Less than 18 months later I found myself fighting my first battle, a battle to be heard because everyone was brushing me off and saying I was overreacting when I stated my concerns that Eliza was not progressing well in certain areas. So many people telling me “She’s just a late bloomer”, “She’ll crawl soon enough” and “It’s just a speech delay”. Nobody seemed to listen when I said she had LOST speech, that we had actually had speech and it was like a switch had been flicked and it had been erased. Nobody seemed to care that Eliza didn’t even try to stand let alone attempt to walk and her crawling was done with much struggling. I was made to feel like a rubbish parent, one that overreacts and I was shown the door by the GP and various others. As Eliza approached her second birthday we should have been offered a ‘2yr check’ to discuss how she was progressing, any concerns etc (It’s offered to all children but these days done around 18 months old instead) but lack of Health Visitors at that time meant we simply got a letter saying “If you have any concerns, call us”. So I did. I called and was given the same old speel about allowing her to develop at her pace, each child is different blah blah blah. I knew all this of course but I also knew there was more to what I was seeing in Eliza so I shouted. I shouted at the lady on the end of the phone and told her “You need to LISTEN to what I am saying please!”. So after hearing the desperation in my voice she asked me to tell her my concerns. I told her the speech had started but then gone, that Eliza showed no interest in wanting to walk, that she played alongside kids but never ‘with’ them. That she did not communicate a single need, barely cried and was always frustrated. That Eliza could not hold a spoon or coordinate her hand to mouth at all and struggled with fine motor skills. That we seemed to have the most epic tantrums in the world over the smallest thing (which in later months I learnt about meltdowns and why the smallest thing would trigger them). We were called in for an appointment the same week.
Eliza was diagnosed at 3 years old as Autistic Spectrum Disorder with moderate-severe learning difficulties. It was a day of relief for me. I know that sounds odd to some. To know that I wasn’t the crazy parent I had been made to feel I was because there on this piece of paper was a reason behind my concerns and Eliza’s struggles. All the fighting to be heard had worked. All the waiting for appointments and then attending what felt like hundreds of appointments had got us to this point. The last five years have gone so fast. Teaching Eliza to use PECS (Picture Exchange Communication System) so she could communicate was hard work. She spent half her time throwing the PECS folder at the speech therapists head and the other half trying to eat the pictures! Eventually she realised this little book could achieve great things (well to Eliza it was mainly about getting food and going outside, her main priorities in life). We also learnt Makaton signing which she was really good at (to the point I often had to go google what she had just signed to me because she was so much better at it than I was). Around the age of 4 the spoken words started to return. The next couple of years her speech slowly improved and it soon became clear she could read extremely well but we just hadn’t been aware of it, she’d not been able to tell us till then. Eliza always used small sentences, usually 2-3 words at most to communicate until one day at School she decided to throw her opinion and advice out there. A hula hoop had been thrown a little high and had landed on the roof at school. Out of nowhere Eliza stated “You need a broom and a chair to get the hoop off the roof” (or similar words) and carried on about her business whilst her teachers, speech therapist and later on myself stood open mouthed at this speech that was also spoken in context. Needless to say we changed her speech therapy goals lol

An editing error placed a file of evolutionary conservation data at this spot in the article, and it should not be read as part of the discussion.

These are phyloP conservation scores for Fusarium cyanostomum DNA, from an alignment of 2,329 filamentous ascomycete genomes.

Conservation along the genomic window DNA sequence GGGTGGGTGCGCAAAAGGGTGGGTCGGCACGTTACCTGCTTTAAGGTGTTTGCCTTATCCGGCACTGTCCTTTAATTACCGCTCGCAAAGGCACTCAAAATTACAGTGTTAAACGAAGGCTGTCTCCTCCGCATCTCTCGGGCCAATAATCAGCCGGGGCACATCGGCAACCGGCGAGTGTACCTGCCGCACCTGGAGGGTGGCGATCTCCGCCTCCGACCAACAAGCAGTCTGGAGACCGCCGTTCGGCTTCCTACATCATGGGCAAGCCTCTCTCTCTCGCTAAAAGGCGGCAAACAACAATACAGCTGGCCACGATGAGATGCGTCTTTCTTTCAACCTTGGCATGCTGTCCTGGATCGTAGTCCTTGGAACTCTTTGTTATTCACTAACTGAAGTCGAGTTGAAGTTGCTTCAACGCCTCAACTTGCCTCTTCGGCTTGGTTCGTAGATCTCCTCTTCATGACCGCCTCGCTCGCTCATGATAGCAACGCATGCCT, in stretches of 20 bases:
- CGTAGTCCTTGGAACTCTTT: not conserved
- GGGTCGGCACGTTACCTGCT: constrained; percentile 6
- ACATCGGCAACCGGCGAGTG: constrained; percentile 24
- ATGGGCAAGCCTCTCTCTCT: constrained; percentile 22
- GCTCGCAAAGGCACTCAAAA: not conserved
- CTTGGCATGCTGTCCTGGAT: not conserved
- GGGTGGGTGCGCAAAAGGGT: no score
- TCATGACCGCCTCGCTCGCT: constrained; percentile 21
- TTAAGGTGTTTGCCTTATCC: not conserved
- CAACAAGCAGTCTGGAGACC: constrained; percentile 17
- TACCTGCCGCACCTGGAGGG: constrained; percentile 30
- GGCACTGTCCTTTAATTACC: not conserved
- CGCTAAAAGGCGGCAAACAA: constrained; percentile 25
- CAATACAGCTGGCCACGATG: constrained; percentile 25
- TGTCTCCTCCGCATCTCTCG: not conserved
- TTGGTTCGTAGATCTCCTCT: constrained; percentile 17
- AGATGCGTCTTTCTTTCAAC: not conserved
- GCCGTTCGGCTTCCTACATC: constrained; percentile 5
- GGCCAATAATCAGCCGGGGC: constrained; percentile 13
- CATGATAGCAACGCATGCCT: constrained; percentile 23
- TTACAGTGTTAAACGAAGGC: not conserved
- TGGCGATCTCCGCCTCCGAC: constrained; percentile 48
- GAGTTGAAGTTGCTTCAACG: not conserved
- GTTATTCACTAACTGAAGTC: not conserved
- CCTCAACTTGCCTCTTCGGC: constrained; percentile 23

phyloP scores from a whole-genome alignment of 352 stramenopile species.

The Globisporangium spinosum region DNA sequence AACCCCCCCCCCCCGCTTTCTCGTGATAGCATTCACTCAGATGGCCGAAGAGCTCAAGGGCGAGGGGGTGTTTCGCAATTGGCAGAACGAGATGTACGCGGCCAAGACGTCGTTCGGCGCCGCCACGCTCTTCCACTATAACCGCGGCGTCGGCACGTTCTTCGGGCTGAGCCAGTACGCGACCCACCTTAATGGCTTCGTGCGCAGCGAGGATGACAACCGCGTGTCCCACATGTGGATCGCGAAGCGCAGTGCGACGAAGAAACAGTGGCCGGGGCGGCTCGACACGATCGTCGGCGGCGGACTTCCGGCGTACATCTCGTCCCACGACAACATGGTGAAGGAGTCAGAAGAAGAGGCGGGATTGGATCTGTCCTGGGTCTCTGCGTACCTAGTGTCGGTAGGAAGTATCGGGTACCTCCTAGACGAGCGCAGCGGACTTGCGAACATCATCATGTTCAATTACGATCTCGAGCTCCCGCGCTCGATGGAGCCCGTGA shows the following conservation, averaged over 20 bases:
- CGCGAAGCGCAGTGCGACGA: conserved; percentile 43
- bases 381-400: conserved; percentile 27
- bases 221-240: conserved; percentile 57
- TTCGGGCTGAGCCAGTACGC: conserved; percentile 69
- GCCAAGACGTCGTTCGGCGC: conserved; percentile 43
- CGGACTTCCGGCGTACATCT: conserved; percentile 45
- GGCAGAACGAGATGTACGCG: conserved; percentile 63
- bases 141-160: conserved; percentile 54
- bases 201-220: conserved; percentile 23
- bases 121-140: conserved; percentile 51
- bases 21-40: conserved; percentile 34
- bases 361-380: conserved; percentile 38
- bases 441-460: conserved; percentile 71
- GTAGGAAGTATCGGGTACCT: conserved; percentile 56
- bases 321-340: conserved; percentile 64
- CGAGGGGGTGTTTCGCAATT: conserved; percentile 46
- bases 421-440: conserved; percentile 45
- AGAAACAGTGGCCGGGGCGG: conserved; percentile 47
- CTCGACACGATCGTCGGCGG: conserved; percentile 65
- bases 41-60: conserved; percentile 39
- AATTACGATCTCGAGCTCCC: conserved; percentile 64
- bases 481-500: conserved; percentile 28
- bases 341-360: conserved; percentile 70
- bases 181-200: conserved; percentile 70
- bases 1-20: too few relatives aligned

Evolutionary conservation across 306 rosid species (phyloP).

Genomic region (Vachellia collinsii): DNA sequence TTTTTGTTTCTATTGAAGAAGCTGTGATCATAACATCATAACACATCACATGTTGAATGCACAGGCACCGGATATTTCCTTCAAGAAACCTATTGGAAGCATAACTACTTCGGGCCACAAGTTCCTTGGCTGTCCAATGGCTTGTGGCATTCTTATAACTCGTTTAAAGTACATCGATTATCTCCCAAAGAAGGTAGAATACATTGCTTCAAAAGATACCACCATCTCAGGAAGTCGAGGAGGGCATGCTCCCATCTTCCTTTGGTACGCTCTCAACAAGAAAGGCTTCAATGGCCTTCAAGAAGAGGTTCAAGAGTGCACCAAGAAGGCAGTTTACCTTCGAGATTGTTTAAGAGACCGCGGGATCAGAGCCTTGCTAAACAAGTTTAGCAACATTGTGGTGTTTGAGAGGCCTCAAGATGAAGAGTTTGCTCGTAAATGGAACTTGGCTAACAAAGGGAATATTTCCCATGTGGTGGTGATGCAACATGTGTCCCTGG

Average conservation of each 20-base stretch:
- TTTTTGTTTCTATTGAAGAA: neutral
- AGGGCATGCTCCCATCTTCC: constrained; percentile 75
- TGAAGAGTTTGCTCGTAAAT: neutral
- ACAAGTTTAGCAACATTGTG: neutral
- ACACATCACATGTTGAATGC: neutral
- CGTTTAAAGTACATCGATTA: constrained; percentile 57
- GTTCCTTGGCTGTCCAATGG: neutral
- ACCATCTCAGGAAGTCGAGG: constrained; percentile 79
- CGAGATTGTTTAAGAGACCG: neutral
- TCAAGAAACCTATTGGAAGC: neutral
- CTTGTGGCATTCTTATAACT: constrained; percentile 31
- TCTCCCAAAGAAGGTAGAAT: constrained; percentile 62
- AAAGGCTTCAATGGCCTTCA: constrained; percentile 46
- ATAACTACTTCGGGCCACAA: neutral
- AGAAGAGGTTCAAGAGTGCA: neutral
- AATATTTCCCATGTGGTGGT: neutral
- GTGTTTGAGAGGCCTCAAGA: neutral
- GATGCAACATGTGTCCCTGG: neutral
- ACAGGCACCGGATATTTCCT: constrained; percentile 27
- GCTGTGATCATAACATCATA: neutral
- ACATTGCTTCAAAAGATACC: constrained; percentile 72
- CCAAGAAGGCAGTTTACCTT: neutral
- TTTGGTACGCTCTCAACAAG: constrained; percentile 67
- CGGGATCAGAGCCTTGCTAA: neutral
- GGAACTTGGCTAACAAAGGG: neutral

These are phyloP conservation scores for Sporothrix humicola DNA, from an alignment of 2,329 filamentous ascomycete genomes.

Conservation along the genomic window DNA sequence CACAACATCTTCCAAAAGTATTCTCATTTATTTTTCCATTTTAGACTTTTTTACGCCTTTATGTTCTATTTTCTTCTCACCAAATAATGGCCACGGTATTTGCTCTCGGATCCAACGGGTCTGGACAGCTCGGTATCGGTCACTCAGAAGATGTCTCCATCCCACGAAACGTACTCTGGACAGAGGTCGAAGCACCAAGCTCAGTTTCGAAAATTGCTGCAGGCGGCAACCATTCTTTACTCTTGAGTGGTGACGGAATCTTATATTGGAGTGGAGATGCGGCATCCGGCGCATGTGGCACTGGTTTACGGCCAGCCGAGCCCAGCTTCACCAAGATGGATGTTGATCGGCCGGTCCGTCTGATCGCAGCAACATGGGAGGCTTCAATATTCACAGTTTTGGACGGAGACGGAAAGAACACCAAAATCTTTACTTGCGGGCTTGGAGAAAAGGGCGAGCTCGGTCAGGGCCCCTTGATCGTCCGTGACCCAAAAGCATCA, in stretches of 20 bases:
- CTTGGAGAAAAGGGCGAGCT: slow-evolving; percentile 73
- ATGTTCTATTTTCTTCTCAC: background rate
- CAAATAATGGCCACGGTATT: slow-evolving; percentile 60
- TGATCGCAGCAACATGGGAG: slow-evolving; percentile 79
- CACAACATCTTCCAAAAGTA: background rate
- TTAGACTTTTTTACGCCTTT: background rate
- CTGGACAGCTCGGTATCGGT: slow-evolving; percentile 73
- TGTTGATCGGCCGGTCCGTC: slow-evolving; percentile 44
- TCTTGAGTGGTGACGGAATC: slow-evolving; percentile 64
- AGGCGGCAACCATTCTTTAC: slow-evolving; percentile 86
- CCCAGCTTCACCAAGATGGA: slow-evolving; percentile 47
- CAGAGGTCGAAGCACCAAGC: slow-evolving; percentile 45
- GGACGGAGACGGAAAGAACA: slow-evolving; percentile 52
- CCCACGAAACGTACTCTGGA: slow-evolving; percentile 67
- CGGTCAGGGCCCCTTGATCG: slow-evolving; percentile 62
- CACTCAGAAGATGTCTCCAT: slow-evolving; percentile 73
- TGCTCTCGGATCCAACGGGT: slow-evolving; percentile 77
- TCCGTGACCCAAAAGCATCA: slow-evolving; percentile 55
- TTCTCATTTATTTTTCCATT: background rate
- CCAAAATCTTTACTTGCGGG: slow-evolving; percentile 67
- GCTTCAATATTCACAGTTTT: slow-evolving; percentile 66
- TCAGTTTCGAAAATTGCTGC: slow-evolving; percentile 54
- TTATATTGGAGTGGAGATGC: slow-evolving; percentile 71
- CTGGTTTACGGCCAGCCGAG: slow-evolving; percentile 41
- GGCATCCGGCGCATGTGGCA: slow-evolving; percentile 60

So now, here I sit writing this and wondering where the last 8 years have gone. Our journey may have different twists and turns that I wasn’t expecting but that’s OK. We’ve still had all the firsts I mentioned before but the first word she said, I cherish because after speech regressed it took years to hear her voice again. Eliza never stops trying, she doesn’t give up. She is thriving in School and learning all curriculum, she reads extremely well and she is making friends now she has learnt to develop her social skills and interactions. She fights the anxiety that often tries to take over her life and over the last 8 months has tried so many new things including trick or treating and carol singing. Eliza changes every day in to a beautiful, independent, feisty young girl with an inherited sarcastic sense of humour that she gets from me. The journey has been hard at times but it has also been amazing. She just keeps blooming.
Happy 8th birthday for tomorrow sweetheart. Our journey may be different to others but it’s OK Princess, whatever happens we got this xxxxxxx